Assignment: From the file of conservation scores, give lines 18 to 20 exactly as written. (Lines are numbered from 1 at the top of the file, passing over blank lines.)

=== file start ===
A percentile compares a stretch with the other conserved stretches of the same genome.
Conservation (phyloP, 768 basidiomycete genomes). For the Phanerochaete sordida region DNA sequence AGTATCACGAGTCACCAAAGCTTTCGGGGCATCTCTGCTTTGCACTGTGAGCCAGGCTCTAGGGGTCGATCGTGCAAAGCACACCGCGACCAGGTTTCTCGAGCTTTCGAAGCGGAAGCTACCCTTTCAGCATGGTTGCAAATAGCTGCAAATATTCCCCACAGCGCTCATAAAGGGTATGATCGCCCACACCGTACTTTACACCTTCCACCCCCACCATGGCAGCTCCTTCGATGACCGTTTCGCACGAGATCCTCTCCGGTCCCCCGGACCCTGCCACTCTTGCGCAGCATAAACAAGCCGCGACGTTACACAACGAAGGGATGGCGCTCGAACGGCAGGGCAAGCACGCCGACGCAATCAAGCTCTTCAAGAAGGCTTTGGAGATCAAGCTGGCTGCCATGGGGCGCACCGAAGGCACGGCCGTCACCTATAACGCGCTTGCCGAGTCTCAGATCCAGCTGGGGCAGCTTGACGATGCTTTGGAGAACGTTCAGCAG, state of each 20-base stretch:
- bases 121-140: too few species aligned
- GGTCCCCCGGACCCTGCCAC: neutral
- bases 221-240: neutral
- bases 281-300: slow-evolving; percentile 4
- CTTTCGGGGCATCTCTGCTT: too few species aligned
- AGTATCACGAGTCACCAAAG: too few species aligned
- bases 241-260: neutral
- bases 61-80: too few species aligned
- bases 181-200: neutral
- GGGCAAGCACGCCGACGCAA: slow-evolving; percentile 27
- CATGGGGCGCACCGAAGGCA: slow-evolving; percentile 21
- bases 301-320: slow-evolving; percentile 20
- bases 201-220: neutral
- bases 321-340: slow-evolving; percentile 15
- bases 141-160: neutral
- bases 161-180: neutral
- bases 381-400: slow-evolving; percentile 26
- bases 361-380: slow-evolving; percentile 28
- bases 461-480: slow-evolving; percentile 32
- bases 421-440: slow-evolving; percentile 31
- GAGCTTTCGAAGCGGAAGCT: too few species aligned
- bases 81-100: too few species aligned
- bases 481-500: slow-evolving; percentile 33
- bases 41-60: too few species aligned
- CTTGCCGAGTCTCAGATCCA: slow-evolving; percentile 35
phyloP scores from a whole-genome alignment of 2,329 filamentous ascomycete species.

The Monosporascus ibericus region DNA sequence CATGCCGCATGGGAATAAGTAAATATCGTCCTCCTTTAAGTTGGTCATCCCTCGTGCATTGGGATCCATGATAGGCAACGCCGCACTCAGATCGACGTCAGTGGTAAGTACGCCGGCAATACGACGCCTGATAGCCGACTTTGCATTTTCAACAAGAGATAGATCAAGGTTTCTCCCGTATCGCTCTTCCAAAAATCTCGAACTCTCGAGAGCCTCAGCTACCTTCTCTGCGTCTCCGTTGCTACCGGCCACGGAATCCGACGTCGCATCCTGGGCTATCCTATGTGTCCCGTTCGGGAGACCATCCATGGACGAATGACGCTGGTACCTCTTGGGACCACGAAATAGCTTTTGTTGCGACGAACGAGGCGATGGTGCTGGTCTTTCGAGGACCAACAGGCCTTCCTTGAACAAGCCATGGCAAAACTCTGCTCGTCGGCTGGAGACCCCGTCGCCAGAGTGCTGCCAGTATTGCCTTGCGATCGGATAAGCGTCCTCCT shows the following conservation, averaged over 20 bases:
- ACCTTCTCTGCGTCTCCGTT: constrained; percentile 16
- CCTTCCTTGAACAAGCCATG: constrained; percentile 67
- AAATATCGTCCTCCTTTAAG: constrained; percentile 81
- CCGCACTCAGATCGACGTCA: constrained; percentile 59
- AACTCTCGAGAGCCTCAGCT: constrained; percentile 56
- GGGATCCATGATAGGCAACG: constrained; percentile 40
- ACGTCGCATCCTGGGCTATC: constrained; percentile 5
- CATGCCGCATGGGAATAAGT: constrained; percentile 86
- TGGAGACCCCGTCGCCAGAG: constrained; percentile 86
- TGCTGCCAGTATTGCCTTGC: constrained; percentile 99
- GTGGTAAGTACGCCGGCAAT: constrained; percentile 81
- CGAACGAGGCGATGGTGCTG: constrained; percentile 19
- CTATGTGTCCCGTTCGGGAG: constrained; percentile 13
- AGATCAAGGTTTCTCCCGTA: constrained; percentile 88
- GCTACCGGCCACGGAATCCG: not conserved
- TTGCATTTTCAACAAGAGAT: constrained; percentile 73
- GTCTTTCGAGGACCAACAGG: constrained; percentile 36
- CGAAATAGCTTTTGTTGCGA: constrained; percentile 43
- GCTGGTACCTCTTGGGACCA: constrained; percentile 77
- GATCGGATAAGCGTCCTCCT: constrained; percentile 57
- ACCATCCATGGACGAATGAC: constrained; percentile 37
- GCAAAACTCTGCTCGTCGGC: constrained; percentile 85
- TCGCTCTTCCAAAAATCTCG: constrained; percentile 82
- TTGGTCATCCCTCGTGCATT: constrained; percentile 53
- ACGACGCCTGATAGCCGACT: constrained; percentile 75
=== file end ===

- bases 161-180: neutral
- bases 381-400: slow-evolving; percentile 26
- bases 361-380: slow-evolving; percentile 28